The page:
Performance Appraisal in Higher Education: Comparing Departments of Management with Other Business Units
The study reported here extends our knowledge of personnel practice in the public sector by looking at faculty performance evaluation in U.S. business schools. This study examined not only the relative importance of teaching, research, and institutional service, but also the emphasis placed by administrators upon the many performance activities within teaching, research, and service. For example, within the research category, the importance of published articles, other publications, and many forms of non-published research were examined. And for teaching performance, the relative weights given to student inputs, peer evaluation, and certain data on the courses taught were considered. In addition, the study reported here compared evaluation practices of departments of management with those of other departments within the typical business school.
Recent concerns about American higher education indicate that U.S. business schools need to evaluate their faculty on a more thorough and objective basis. The issues in question here are important, and are being raised by a growing number of critics from several business education constituencies.
First of all, the very relevance of business education has been questioned.(1) Specifically, business schools are said to be graduating narrow task specialists rather than the creative leaders needed in today's global organization. Graduates can apply highly technical quantitative models but supposedly are unprepared to respond to a world economy. Hayes and Abernathy(2) report that the business student today is taught a preference for analytic detachment rather than a feel for real-world business problems; they also charge that graduates are led to focus on short-term cost reduction rather than creativity, development, and a long-run commitment to customers and employees. In a similar vein, Cheit(3) reports concerns that business schools today are too quantitative, too theoretical, and too removed from real business and organizational problems. Among other things, he calls for further internationalization of the business curriculum and a better balance between cognitive and non-cognitive skills in business higher education--the important non-cognitive or "affective" skills include the communication, motivation, and leadership areas.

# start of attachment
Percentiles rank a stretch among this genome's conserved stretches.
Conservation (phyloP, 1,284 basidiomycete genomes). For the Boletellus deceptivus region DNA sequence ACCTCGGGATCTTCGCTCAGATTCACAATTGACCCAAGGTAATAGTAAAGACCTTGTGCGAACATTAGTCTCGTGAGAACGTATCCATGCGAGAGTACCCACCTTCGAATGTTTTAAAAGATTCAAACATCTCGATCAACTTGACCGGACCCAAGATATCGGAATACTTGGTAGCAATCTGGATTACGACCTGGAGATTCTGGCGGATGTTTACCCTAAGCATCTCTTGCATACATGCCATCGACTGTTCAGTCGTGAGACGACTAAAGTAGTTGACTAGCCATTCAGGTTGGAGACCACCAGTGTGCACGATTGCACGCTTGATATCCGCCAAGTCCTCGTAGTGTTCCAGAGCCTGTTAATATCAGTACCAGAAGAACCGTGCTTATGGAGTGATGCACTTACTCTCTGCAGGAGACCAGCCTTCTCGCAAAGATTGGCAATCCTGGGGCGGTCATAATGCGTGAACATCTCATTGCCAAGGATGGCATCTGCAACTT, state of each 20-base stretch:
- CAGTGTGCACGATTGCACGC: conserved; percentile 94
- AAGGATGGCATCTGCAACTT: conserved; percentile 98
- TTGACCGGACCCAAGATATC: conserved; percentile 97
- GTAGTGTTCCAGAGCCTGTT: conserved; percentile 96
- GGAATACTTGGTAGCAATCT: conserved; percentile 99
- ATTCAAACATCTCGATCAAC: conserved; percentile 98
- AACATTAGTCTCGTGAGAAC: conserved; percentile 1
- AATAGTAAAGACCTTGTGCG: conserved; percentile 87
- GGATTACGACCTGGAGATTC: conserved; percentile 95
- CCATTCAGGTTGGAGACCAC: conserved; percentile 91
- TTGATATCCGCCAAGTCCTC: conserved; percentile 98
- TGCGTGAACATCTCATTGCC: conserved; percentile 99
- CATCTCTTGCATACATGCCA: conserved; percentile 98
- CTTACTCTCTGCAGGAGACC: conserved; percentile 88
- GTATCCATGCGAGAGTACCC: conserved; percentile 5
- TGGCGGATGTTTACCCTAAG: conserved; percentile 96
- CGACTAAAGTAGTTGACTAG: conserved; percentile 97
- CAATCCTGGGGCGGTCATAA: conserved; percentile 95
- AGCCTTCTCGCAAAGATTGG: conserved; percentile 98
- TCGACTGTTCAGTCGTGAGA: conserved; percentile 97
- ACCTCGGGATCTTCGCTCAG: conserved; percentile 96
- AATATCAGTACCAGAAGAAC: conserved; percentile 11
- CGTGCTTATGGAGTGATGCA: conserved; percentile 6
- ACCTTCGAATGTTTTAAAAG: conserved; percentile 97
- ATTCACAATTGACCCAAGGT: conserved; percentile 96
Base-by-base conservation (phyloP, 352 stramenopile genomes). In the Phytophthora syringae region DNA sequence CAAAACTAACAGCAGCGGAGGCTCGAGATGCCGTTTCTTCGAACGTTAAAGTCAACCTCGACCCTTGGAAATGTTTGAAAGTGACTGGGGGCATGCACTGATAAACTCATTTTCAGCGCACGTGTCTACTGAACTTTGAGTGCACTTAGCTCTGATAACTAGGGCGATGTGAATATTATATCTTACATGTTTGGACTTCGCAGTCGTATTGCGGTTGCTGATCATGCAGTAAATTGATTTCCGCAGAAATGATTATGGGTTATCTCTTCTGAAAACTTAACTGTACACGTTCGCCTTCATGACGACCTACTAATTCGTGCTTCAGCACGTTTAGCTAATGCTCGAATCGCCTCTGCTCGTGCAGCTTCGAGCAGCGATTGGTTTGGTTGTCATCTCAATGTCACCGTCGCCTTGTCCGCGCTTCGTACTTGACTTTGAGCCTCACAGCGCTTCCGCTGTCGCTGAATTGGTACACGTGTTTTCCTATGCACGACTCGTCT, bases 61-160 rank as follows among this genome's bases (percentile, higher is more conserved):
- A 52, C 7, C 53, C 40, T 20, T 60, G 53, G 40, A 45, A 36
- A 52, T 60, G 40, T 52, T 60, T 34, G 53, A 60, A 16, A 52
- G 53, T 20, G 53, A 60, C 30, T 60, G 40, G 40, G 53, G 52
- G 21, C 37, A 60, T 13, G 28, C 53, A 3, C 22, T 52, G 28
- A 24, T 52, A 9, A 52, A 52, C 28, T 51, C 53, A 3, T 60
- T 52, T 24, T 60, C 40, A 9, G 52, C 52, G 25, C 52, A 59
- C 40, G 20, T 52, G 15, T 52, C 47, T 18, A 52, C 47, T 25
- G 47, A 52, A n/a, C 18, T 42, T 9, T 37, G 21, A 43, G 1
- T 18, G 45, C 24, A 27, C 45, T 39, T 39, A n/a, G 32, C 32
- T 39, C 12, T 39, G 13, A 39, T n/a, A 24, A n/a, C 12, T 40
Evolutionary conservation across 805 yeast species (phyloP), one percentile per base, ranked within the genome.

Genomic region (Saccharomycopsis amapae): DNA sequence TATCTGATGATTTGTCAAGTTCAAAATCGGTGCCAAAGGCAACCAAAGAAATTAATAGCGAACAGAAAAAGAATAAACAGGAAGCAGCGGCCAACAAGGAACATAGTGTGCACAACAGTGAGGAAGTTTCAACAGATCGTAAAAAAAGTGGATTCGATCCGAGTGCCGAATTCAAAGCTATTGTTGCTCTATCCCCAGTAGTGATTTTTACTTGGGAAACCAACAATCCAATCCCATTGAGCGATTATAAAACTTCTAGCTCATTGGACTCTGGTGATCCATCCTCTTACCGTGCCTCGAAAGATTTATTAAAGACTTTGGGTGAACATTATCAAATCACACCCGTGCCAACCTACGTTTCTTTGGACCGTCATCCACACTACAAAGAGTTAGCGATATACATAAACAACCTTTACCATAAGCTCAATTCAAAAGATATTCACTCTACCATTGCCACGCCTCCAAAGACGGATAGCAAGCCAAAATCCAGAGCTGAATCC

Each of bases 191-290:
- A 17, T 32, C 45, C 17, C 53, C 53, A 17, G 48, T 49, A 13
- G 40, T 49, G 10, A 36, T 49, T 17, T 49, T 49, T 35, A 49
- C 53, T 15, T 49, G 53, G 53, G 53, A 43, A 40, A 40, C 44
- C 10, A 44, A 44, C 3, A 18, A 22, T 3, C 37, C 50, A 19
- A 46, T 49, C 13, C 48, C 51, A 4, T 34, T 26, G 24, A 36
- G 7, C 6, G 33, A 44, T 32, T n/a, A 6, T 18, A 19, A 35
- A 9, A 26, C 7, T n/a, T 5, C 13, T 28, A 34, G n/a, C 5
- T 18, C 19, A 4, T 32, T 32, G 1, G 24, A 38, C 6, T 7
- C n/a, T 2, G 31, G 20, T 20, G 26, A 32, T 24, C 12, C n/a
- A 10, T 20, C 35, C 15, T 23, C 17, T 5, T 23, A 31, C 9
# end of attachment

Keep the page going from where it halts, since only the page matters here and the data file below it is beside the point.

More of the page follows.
A second reason to improve faculty evaluation has to do with the apparent lack of affirmative action in today's business schools. Recent research shows quite clearly that the promotion rate for female assistant professors is less than four-fifths of that for males.(4) Such a disparity in treatment is called "adverse impact" by the federal Uniform Guidelines on Employee Selection Procedures; its presence is considered a sign of probable discrimination. And despite a reduced emphasis upon affirmative action by the recent preseidential administration, university administrators need to consider that these Uniform Guidelines may be applied to their personnel decisions.(5)
Yet a third reason to improve faculty performance appraisal comes from the business school administrators themselves. For example, Cornwell(6) found that, even though these administrators felt evaluation of teaching was important, they largely ignored approaches other than the traditional student ratings. Approaches recognized as useful, but seldom used by these same administrators, included the review of course syllabi and the use of classroom visits by the department chair. Overall, these respondents did seem to recognize that the faculty evaluation process could be more objective. The problem was not a lack of methodology, but the absence of motivation and resources, especially time.
The final impetus for improved evaluation of business faculty involves the tenure situation in American universities today. Although the tenure ratio for faculty in the business area is not known, research shows that about three-fourths of university faculty in general have tenure. …